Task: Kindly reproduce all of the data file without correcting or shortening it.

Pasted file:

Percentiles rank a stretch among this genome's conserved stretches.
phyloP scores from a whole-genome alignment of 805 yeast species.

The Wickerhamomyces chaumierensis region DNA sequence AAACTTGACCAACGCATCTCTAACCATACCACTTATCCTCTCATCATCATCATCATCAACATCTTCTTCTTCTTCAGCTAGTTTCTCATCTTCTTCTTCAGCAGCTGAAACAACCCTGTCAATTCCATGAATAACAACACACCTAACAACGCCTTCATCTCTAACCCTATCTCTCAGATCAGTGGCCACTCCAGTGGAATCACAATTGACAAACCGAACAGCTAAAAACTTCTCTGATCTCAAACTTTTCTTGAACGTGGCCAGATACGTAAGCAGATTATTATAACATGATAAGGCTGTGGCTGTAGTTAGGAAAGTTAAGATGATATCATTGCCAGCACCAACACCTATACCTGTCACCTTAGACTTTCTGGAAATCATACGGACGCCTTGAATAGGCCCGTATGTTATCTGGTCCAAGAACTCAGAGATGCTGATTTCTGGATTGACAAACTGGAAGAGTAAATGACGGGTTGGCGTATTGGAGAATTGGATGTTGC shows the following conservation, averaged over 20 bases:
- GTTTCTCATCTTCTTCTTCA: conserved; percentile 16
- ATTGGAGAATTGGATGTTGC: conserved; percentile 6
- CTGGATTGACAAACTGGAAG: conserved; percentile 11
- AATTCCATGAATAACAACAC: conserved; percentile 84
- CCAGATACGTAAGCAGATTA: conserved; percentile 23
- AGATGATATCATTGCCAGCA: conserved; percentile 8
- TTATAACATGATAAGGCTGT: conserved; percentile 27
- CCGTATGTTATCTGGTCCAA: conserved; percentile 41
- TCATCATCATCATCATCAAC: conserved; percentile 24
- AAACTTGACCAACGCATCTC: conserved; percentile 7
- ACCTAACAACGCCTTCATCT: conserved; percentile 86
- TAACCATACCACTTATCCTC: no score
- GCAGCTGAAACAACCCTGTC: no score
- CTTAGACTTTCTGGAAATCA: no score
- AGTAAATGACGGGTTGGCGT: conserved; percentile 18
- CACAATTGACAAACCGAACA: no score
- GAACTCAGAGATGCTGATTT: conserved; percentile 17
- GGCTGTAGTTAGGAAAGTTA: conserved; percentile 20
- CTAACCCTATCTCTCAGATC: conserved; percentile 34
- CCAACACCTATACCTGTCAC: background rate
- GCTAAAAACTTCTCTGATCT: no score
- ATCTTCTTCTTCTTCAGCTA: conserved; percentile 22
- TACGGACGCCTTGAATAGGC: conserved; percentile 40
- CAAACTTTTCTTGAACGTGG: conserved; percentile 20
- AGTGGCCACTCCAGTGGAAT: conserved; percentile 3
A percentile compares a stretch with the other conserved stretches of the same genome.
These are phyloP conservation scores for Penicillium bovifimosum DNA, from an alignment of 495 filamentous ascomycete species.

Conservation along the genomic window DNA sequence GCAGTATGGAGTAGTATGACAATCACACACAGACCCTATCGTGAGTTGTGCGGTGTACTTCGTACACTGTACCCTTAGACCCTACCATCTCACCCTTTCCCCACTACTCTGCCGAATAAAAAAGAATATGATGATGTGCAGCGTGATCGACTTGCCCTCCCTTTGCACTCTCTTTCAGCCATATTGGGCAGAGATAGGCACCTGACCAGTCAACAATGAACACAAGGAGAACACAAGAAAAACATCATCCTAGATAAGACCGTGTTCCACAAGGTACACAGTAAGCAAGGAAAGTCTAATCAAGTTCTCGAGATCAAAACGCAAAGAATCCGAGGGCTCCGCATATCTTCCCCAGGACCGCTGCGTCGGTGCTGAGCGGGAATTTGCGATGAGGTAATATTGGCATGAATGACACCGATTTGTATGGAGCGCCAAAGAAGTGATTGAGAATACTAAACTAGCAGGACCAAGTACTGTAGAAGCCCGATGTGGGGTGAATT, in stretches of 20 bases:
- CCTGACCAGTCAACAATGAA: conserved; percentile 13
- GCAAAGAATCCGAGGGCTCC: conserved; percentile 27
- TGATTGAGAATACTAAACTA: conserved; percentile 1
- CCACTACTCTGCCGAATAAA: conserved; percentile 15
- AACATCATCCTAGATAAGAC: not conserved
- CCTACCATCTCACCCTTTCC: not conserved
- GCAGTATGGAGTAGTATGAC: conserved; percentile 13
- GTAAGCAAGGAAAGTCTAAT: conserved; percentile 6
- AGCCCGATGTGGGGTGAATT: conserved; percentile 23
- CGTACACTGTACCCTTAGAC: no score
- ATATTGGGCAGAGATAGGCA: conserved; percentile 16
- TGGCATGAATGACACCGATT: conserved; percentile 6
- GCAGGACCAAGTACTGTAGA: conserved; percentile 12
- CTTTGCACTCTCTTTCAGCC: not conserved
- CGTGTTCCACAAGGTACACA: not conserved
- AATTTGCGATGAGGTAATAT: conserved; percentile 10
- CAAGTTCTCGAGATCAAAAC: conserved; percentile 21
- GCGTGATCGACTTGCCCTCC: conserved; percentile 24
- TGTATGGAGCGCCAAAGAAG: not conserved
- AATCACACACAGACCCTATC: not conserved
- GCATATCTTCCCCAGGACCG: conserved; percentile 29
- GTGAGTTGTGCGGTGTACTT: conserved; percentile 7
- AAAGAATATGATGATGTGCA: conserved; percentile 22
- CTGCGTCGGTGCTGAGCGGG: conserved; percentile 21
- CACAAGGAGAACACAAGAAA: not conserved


Percentiles rank a stretch among this genome's conserved stretches.
phyloP scores from a whole-genome alignment of 805 yeast species.

The Wickerhamomyces chaumierensis region DNA sequence AAACTTGACCAACGCATCTCTAACCATACCACTTATCCTCTCATCATCATCATCATCAACATCTTCTTCTTCTTCAGCTAGTTTCTCATCTTCTTCTTCAGCAGCTGAAACAACCCTGTCAATTCCATGAATAACAACACACCTAACAACGCCTTCATCTCTAACCCTATCTCTCAGATCAGTGGCCACTCCAGTGGAATCACAATTGACAAACCGAACAGCTAAAAACTTCTCTGATCTCAAACTTTTCTTGAACGTGGCCAGATACGTAAGCAGATTATTATAACATGATAAGGCTGTGGCTGTAGTTAGGAAAGTTAAGATGATATCATTGCCAGCACCAACACCTATACCTGTCACCTTAGACTTTCTGGAAATCATACGGACGCCTTGAATAGGCCCGTATGTTATCTGGTCCAAGAACTCAGAGATGCTGATTTCTGGATTGACAAACTGGAAGAGTAAATGACGGGTTGGCGTATTGGAGAATTGGATGTTGC shows the following conservation, averaged over 20 bases:
- GTTTCTCATCTTCTTCTTCA: conserved; percentile 16
- ATTGGAGAATTGGATGTTGC: conserved; percentile 6
- CTGGATTGACAAACTGGAAG: conserved; percentile 11
- AATTCCATGAATAACAACAC: conserved; percentile 84
- CCAGATACGTAAGCAGATTA: conserved; percentile 23
- AGATGATATCATTGCCAGCA: conserved; percentile 8
- TTATAACATGATAAGGCTGT: conserved; percentile 27
- CCGTATGTTATCTGGTCCAA: conserved; percentile 41
- TCATCATCATCATCATCAAC: conserved; percentile 24
- AAACTTGACCAACGCATCTC: conserved; percentile 7
- ACCTAACAACGCCTTCATCT: conserved; percentile 86
- TAACCATACCACTTATCCTC: no score
- GCAGCTGAAACAACCCTGTC: no score
- CTTAGACTTTCTGGAAATCA: no score
- AGTAAATGACGGGTTGGCGT: conserved; percentile 18
- CACAATTGACAAACCGAACA: no score
- GAACTCAGAGATGCTGATTT: conserved; percentile 17
- GGCTGTAGTTAGGAAAGTTA: conserved; percentile 20
- CTAACCCTATCTCTCAGATC: conserved; percentile 34
- CCAACACCTATACCTGTCAC: background rate
- GCTAAAAACTTCTCTGATCT: no score
- ATCTTCTTCTTCTTCAGCTA: conserved; percentile 22
- TACGGACGCCTTGAATAGGC: conserved; percentile 40
- CAAACTTTTCTTGAACGTGG: conserved; percentile 20
- AGTGGCCACTCCAGTGGAAT: conserved; percentile 3
A percentile compares a stretch with the other conserved stretches of the same genome.
These are phyloP conservation scores for Penicillium bovifimosum DNA, from an alignment of 495 filamentous ascomycete species.

Conservation along the genomic window DNA sequence GCAGTATGGAGTAGTATGACAATCACACACAGACCCTATCGTGAGTTGTGCGGTGTACTTCGTACACTGTACCCTTAGACCCTACCATCTCACCCTTTCCCCACTACTCTGCCGAATAAAAAAGAATATGATGATGTGCAGCGTGATCGACTTGCCCTCCCTTTGCACTCTCTTTCAGCCATATTGGGCAGAGATAGGCACCTGACCAGTCAACAATGAACACAAGGAGAACACAAGAAAAACATCATCCTAGATAAGACCGTGTTCCACAAGGTACACAGTAAGCAAGGAAAGTCTAATCAAGTTCTCGAGATCAAAACGCAAAGAATCCGAGGGCTCCGCATATCTTCCCCAGGACCGCTGCGTCGGTGCTGAGCGGGAATTTGCGATGAGGTAATATTGGCATGAATGACACCGATTTGTATGGAGCGCCAAAGAAGTGATTGAGAATACTAAACTAGCAGGACCAAGTACTGTAGAAGCCCGATGTGGGGTGAATT, in stretches of 20 bases:
- CCTGACCAGTCAACAATGAA: conserved; percentile 13
- GCAAAGAATCCGAGGGCTCC: conserved; percentile 27
- TGATTGAGAATACTAAACTA: conserved; percentile 1
- CCACTACTCTGCCGAATAAA: conserved; percentile 15
- AACATCATCCTAGATAAGAC: not conserved
- CCTACCATCTCACCCTTTCC: not conserved
- GCAGTATGGAGTAGTATGAC: conserved; percentile 13
- GTAAGCAAGGAAAGTCTAAT: conserved; percentile 6
- AGCCCGATGTGGGGTGAATT: conserved; percentile 23
- CGTACACTGTACCCTTAGAC: no score
- ATATTGGGCAGAGATAGGCA: conserved; percentile 16
- TGGCATGAATGACACCGATT: conserved; percentile 6
- GCAGGACCAAGTACTGTAGA: conserved; percentile 12
- CTTTGCACTCTCTTTCAGCC: not conserved
- CGTGTTCCACAAGGTACACA: not conserved
- AATTTGCGATGAGGTAATAT: conserved; percentile 10
- CAAGTTCTCGAGATCAAAAC: conserved; percentile 21
- GCGTGATCGACTTGCCCTCC: conserved; percentile 24
- TGTATGGAGCGCCAAAGAAG: not conserved
- AATCACACACAGACCCTATC: not conserved
- GCATATCTTCCCCAGGACCG: conserved; percentile 29
- GTGAGTTGTGCGGTGTACTT: conserved; percentile 7
- AAAGAATATGATGATGTGCA: conserved; percentile 22
- CTGCGTCGGTGCTGAGCGGG: conserved; percentile 21
- CACAAGGAGAACACAAGAAA: not conserved